Gloucester resident; cofounder, Stop Handgun Violence
Most of the all too routine and gruesome mass shootings at schools and other public places are committed with military-style assault rifles and concealed handguns with large capacity ammunition magazines. These weapons of war are designed to cause the maximum damage in the shortest time without having to reload.
Take for example, the Sandy Hook Elementary School shooting. On Dec. 14, 2012, Adam Lanza was able to kill 20 young students and six adults in just under five minutes using a .223 caliber M4 rifle and several 30-round ammunition magazines.
The massacres at Columbine High School, Virginia Tech, Sandy Hook, and the 142 school shootings since Sandy Hook, illustrate that military style assault rifles and easily concealed handguns equipped with large capacity ammunition magazines are now the weapons of choice for mass shooters. These semiautomatic weapons are far more powerful and lethal than standard issue law enforcement service weapons.
If that doesn't convince you, contemplate the risk of terrorists purchasing military style assault weapons in the 33 states and at the thousands of gun shows that don't require a criminal background check or even proof of ID.
Some argue that because most people in this country killed with firearms are shot with handguns, a ban on assault weapons and high capacity ammunition magazines would do little to reduce most gun violence. While there is truth in the raw numbers, that argument fails to capture the lethal capacity of military style assault weapons and the now daily mass shootings in America.
As of early December, there had been more mass shootings of four or more people in the US than days in the year. The common denominator in almost every one is an assault rifle and high capacity ammunition magazine. The prevalence of mass shootings has people rightly wondering if they are safe sending their children to school or going to malls.
An assault weapon ban would not end all gun violence in this country and it might not significantly reduce the average 90 Americans killed by guns each day. But it would help reduce the daily mass shootings. It might also help us begin living without the fear of being massacred in a public place.
Newburyport resident; president, Gun Owners' Action League of Massachusetts
The recent terrorist attack in California was a horrible cowardly act. It was an outright attack on innocent people and our nation's freedom. Because these murderers chose to use certain types of firearms, many have jumped to ban those weapons.
The semi-automatic rifles and magazines again in debate, the AR platform, are most likely the most popular style of rifle used for competition, sporting, and defensive purposes. These extraordinarily common firearms are often labeled "assault weapons." Strictly speaking, the term "assault weapon," like "large capacity magazine," was adopted by self-defense opponents during the Clinton era. The terminology had one purpose and that was to frighten the uneducated into supporting more infringements on our civil rights. Sadly, the ruse has been somewhat successful.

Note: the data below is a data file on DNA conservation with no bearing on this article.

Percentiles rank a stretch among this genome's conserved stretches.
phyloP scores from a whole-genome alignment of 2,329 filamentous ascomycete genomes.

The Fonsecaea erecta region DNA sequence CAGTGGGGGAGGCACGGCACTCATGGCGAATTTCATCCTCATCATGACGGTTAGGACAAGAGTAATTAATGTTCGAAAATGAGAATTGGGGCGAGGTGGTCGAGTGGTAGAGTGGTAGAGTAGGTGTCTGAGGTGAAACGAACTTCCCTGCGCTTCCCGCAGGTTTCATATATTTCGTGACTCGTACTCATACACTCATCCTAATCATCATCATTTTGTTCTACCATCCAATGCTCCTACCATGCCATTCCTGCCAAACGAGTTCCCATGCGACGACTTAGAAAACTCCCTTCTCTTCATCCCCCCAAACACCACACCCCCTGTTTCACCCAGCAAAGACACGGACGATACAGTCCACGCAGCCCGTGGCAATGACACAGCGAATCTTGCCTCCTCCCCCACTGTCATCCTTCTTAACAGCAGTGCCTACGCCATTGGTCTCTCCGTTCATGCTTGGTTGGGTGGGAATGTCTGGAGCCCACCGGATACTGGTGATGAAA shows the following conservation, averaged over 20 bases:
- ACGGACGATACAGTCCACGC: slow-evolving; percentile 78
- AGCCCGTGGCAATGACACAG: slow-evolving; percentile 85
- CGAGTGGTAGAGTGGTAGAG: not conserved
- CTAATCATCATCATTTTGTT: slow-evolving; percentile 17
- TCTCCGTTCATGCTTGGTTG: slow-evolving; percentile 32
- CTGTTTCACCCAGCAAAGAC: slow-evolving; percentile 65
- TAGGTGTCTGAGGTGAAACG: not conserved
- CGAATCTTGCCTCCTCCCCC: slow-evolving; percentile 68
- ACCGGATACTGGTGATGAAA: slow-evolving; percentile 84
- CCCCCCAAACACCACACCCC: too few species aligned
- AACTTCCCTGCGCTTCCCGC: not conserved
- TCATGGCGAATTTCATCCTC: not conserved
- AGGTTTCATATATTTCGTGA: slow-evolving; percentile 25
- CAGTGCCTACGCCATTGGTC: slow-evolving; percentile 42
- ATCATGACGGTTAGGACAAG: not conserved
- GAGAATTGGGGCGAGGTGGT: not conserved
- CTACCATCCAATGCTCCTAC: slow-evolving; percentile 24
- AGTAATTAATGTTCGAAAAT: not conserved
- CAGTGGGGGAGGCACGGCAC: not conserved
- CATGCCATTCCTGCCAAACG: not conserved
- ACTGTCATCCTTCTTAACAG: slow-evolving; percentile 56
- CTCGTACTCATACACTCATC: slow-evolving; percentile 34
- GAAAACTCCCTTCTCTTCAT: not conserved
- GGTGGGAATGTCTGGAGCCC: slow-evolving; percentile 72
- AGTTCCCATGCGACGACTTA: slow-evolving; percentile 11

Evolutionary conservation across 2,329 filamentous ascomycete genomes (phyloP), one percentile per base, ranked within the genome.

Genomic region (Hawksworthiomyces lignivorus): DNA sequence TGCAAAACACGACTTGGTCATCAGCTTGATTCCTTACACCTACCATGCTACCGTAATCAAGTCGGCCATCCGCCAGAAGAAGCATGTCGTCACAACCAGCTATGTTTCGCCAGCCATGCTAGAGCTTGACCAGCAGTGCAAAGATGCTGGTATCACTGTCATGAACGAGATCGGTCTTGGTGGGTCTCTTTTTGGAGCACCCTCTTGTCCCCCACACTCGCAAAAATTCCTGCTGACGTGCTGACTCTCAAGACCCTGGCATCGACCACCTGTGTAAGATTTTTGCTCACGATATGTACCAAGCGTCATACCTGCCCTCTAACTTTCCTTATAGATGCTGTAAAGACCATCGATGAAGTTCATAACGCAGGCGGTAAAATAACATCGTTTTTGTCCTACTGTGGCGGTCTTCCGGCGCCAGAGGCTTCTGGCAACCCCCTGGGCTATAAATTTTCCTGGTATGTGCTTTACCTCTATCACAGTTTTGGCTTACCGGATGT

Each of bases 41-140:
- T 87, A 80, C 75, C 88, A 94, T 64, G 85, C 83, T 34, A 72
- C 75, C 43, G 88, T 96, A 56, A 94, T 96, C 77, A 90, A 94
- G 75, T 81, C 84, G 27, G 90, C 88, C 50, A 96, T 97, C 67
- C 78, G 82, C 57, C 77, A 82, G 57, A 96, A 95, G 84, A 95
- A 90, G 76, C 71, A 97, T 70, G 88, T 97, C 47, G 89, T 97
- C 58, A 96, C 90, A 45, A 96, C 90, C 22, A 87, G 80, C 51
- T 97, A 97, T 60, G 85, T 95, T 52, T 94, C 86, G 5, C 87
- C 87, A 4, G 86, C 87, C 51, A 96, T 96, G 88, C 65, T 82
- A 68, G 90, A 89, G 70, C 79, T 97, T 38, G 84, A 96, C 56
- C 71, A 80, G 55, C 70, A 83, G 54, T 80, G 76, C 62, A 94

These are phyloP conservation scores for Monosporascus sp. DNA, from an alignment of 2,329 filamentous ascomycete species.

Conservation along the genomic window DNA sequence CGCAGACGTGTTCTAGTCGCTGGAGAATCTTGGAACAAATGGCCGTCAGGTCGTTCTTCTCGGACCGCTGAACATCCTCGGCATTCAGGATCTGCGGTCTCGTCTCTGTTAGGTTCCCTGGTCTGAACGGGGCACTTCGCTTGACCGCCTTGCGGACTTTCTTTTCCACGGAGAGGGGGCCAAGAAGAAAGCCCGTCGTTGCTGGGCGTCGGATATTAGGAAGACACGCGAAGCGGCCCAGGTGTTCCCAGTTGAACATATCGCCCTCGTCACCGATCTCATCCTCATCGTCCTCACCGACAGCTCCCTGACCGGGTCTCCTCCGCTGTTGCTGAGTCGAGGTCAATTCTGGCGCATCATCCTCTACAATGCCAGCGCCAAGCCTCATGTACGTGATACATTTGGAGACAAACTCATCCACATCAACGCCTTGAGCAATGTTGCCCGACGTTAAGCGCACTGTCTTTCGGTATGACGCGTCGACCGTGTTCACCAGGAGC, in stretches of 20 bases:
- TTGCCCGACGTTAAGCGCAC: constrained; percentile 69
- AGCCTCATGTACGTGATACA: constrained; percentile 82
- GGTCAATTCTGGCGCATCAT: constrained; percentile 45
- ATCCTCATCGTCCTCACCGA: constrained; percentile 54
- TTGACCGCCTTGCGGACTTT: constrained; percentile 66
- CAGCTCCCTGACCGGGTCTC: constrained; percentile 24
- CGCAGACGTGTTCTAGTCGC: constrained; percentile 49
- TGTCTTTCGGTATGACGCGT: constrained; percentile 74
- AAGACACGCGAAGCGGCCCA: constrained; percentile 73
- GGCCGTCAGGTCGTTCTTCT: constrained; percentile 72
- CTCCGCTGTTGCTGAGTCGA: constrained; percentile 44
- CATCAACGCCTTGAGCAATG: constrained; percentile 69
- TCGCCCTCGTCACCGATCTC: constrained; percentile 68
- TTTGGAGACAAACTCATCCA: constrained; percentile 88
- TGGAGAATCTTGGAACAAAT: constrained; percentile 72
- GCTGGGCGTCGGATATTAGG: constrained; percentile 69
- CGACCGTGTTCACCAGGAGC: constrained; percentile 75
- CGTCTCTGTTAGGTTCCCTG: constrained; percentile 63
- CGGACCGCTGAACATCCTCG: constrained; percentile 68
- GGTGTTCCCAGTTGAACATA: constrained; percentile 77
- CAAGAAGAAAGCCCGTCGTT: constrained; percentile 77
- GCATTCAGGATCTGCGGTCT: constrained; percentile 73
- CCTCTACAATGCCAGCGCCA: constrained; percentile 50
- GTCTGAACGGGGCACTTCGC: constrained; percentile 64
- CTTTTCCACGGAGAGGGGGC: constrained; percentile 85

The AR-15 semi-automatic rifle that is currently a focus of debate is actually an old form of firearm technology. In fact, these rifles and magazines have been around for more than a half century. Why now are certain politicians and anti-civil rights groups against citizen possession of these common items? Perhaps it is to avoid an honest, mature discussion that should be taking place, and is being avoided at all costs, concerning so-called gun-free zones.
Many of the mass murders in recent history have occurred in gun-free zones. It seems that terrorists have been paying attention to this newly politically correct vulnerability. What amounts to defenseless zones were created by those who consider self defense to be a violent act. Somehow, they have convinced themselves that the absence of any means of self-defense tools makes these areas a safer place. Sadly, it is just the opposite.
Millions of semi-automatic firearms and magazines are owned across our country without issue. In the hands of innocent citizens, they are tools that are and can be used in a defensive nature. The real crisis we are facing is the inability to possess them when and where we need them the most.
Gun owners are not looking to create a "wild west" as some would have the public believe, but rather a normal, everyday society where citizens can exercise their civil rights to protect the people we care for and work with.
Globe correspondent John Laidler solicited opinions for this exchange. He can be reached at firstname.lastname@example.org.